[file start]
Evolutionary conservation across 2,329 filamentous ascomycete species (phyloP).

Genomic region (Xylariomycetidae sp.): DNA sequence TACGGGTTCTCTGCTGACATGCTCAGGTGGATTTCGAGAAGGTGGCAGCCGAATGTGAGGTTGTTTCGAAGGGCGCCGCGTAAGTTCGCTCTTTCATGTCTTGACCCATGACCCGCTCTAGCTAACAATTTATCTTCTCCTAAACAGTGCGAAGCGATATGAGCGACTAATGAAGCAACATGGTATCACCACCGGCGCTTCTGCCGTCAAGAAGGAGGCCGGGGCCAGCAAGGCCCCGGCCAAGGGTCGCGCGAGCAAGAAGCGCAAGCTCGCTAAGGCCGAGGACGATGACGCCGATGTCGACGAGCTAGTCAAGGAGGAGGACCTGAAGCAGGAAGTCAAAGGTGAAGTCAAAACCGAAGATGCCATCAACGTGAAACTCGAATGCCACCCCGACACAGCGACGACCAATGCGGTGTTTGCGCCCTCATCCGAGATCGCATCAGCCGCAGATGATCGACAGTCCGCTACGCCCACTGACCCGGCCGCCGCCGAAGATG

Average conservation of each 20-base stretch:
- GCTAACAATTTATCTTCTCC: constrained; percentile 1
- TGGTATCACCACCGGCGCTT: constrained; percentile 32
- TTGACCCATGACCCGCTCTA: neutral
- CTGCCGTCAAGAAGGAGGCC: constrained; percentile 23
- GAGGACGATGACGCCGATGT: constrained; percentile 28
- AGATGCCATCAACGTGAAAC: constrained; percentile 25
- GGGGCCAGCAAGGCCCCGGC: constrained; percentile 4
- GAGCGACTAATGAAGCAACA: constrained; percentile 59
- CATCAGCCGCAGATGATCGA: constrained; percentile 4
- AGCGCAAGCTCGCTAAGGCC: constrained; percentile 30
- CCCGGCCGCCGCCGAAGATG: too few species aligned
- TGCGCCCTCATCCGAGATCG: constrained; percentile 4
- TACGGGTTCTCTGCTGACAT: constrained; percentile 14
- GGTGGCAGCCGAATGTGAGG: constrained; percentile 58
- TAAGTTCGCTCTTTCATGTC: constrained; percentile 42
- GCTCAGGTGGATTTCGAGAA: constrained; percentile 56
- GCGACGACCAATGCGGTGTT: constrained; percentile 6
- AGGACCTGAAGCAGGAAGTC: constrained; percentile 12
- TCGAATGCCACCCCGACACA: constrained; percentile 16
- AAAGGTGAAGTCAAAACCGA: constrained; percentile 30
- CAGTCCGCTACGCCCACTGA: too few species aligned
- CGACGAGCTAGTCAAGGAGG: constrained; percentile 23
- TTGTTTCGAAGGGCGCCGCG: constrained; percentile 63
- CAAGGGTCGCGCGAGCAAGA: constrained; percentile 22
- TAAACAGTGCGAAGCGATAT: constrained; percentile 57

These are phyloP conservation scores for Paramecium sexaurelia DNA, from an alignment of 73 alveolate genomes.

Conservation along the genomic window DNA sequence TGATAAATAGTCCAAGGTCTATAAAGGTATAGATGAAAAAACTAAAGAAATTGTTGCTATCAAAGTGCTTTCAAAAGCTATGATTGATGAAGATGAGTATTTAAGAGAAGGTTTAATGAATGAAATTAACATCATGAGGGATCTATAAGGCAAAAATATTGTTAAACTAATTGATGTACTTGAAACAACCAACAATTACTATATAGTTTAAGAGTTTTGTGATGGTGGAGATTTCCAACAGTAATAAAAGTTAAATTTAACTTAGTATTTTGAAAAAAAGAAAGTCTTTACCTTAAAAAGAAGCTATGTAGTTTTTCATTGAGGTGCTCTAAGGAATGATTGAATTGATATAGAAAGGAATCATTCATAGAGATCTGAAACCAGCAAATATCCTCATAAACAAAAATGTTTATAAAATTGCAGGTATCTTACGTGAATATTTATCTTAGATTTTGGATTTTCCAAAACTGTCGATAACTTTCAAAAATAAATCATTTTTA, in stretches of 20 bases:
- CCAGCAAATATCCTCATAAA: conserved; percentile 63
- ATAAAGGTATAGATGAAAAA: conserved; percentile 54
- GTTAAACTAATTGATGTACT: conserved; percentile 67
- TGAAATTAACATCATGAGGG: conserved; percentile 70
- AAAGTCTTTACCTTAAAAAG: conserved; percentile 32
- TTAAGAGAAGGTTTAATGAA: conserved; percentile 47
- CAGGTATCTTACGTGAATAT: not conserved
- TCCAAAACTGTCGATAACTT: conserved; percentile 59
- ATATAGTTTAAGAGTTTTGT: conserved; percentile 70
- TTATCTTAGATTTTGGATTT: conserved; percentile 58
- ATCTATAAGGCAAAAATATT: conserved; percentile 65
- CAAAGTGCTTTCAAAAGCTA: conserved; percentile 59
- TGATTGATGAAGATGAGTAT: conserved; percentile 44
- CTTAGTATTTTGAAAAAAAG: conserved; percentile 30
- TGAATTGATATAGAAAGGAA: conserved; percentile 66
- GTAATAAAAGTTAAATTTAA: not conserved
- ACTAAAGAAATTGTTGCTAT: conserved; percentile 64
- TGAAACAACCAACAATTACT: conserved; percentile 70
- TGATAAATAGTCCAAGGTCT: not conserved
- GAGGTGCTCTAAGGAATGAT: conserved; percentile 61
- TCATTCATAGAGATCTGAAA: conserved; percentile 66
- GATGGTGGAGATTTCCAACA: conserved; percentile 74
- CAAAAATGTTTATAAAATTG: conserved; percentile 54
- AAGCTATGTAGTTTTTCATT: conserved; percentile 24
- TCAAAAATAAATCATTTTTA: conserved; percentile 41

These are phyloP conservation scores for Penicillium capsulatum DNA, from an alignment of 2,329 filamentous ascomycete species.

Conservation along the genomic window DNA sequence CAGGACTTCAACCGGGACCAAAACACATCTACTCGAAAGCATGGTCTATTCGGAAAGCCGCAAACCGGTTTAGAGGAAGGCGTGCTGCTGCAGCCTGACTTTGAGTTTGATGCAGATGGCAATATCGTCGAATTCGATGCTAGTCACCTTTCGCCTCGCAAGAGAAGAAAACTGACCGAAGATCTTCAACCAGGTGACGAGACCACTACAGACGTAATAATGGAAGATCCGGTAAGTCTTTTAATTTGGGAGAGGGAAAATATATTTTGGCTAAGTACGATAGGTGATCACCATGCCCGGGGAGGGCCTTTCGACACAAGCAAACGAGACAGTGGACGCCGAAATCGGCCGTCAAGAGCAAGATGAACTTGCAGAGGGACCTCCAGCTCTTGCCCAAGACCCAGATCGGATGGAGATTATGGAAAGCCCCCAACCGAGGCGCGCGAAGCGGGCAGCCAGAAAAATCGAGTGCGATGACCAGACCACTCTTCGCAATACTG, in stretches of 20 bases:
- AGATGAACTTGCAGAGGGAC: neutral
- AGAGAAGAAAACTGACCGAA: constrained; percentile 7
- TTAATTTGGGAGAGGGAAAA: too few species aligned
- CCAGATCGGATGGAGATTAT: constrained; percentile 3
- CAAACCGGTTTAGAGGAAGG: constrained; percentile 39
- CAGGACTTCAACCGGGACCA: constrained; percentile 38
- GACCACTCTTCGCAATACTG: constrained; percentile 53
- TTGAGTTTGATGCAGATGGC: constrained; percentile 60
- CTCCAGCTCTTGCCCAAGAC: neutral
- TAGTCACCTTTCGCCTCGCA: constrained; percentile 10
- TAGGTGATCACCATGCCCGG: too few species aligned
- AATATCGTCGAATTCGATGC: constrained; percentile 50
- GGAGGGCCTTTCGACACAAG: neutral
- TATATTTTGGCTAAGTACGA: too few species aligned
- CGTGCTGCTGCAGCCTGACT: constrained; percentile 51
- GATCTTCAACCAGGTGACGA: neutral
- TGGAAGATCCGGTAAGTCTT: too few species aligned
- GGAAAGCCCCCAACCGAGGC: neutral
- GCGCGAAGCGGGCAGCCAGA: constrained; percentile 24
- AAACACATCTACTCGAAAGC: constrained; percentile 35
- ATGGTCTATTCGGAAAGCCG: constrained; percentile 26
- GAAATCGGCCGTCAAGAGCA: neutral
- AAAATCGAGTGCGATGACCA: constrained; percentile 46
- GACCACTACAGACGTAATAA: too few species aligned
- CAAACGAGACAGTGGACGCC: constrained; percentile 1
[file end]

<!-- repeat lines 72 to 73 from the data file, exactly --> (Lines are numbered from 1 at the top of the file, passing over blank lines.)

- CGTGCTGCTGCAGCCTGACT: constrained; percentile 51
- GATCTTCAACCAGGTGACGA: neutral